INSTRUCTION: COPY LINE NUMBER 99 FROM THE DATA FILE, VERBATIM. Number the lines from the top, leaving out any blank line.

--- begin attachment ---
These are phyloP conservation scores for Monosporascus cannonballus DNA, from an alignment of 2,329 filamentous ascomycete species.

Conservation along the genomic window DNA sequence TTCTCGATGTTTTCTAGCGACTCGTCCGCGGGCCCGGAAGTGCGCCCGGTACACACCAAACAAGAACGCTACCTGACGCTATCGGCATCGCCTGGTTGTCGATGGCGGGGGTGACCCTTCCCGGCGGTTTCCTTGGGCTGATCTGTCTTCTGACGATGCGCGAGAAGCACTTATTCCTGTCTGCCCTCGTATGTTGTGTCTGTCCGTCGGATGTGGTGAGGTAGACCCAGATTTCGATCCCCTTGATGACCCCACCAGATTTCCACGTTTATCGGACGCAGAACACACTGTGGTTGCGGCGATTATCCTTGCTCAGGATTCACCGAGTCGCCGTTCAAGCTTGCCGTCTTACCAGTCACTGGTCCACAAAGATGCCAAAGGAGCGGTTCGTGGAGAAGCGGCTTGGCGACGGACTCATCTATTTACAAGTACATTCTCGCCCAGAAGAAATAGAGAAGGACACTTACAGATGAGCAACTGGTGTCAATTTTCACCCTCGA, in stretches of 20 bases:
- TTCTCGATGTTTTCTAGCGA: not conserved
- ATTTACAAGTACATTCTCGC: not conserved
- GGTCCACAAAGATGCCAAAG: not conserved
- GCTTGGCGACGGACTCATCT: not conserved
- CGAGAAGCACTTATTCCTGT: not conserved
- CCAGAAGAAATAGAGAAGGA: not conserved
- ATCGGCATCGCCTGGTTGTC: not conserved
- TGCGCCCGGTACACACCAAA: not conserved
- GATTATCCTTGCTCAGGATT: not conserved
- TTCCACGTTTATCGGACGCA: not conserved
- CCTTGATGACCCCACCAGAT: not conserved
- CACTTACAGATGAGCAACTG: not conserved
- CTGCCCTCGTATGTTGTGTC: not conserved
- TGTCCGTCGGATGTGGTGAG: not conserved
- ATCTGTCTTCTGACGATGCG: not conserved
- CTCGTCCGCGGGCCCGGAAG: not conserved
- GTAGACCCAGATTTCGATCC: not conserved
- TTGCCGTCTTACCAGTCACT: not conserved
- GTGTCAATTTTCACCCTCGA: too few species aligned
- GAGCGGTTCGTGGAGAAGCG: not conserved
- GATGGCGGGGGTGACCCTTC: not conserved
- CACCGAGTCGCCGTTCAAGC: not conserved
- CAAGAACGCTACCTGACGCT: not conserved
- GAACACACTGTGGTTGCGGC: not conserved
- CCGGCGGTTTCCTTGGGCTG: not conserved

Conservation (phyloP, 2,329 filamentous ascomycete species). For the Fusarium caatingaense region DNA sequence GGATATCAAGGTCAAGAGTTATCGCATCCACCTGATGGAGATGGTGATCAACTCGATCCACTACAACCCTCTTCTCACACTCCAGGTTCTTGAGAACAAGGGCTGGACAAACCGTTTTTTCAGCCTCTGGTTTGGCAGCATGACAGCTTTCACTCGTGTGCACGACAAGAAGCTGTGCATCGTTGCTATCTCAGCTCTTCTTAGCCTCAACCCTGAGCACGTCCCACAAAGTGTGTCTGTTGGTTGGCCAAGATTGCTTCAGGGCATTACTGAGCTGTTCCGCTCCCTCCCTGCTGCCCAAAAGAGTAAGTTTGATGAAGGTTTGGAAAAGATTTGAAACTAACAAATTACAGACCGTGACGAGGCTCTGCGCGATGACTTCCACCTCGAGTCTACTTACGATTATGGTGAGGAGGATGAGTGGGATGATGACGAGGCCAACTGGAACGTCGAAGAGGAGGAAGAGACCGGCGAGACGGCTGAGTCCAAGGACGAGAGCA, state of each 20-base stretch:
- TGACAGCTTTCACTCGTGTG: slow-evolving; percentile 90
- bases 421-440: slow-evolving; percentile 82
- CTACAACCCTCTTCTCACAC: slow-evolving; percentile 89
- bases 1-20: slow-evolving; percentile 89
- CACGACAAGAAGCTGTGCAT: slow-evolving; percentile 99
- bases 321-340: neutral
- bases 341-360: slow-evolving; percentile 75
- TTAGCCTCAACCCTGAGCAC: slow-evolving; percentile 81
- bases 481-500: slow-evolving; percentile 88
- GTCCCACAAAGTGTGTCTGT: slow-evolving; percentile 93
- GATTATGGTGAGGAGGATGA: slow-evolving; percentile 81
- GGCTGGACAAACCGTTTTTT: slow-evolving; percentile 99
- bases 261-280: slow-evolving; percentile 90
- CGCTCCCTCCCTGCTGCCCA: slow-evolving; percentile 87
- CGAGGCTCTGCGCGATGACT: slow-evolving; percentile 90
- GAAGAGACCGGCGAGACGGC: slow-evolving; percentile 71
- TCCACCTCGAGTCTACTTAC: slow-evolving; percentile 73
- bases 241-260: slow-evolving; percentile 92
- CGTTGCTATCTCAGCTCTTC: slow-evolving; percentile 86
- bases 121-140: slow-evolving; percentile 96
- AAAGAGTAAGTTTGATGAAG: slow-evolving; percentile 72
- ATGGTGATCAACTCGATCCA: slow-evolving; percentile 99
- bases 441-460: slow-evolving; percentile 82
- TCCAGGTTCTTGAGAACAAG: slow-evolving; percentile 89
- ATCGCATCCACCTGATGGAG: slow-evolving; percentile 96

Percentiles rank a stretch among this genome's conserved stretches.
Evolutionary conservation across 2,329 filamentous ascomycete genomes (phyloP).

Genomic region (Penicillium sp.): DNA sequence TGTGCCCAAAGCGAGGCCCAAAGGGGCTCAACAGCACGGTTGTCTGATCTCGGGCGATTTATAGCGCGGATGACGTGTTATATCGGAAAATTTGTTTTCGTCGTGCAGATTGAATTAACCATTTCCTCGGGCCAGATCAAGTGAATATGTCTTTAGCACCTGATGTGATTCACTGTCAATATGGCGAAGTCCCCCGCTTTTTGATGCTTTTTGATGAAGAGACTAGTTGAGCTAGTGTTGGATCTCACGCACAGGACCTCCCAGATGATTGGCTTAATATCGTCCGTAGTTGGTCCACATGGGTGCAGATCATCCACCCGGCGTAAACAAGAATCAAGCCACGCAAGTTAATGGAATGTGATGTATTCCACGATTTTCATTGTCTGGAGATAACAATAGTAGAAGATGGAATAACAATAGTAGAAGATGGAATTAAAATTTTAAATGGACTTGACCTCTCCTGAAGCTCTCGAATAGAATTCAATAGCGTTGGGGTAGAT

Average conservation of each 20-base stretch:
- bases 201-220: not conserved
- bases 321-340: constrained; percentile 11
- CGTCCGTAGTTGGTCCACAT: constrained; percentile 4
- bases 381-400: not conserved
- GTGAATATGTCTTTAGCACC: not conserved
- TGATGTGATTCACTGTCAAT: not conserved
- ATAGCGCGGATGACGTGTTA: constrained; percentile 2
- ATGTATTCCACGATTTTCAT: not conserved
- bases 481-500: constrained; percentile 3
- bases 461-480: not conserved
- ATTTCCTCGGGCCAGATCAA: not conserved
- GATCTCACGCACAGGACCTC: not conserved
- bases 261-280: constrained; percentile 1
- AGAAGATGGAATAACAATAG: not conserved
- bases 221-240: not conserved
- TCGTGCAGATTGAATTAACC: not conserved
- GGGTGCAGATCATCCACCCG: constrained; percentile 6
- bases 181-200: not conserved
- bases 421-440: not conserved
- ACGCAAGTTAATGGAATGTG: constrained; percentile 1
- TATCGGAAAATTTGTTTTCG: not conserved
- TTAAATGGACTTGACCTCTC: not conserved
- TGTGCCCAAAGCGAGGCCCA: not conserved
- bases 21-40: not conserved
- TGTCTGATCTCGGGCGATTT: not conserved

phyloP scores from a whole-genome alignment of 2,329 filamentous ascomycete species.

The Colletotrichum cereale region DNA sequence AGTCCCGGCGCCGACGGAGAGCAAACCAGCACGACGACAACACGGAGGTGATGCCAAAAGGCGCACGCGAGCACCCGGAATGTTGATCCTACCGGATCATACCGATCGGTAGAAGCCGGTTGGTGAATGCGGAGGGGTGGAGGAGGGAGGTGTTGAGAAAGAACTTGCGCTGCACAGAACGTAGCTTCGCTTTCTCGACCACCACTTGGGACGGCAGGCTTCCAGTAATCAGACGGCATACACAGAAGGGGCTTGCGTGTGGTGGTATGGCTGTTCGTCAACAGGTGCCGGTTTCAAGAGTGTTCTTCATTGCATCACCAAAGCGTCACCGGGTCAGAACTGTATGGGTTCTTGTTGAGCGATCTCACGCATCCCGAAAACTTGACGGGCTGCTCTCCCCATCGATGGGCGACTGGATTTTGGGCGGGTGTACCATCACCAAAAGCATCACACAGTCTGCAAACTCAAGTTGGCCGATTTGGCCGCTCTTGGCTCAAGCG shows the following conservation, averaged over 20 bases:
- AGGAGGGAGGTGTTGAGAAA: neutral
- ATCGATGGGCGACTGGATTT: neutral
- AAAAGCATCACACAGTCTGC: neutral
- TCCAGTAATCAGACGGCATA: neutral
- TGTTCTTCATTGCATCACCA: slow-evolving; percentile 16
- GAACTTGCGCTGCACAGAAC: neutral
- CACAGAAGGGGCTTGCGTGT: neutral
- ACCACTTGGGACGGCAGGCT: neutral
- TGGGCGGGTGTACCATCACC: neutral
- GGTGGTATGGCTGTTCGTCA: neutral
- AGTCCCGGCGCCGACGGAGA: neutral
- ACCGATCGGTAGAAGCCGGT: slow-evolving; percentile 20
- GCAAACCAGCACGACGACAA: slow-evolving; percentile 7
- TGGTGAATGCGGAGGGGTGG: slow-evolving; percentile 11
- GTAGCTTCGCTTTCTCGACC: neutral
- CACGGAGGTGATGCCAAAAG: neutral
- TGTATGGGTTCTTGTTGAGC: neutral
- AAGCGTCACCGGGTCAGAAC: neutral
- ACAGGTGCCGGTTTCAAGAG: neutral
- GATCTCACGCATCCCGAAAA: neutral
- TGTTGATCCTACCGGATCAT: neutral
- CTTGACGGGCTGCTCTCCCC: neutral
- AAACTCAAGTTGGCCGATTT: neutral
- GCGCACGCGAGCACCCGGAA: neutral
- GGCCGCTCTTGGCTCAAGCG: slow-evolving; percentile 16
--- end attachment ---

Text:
- GTAGCTTCGCTTTCTCGACC: neutral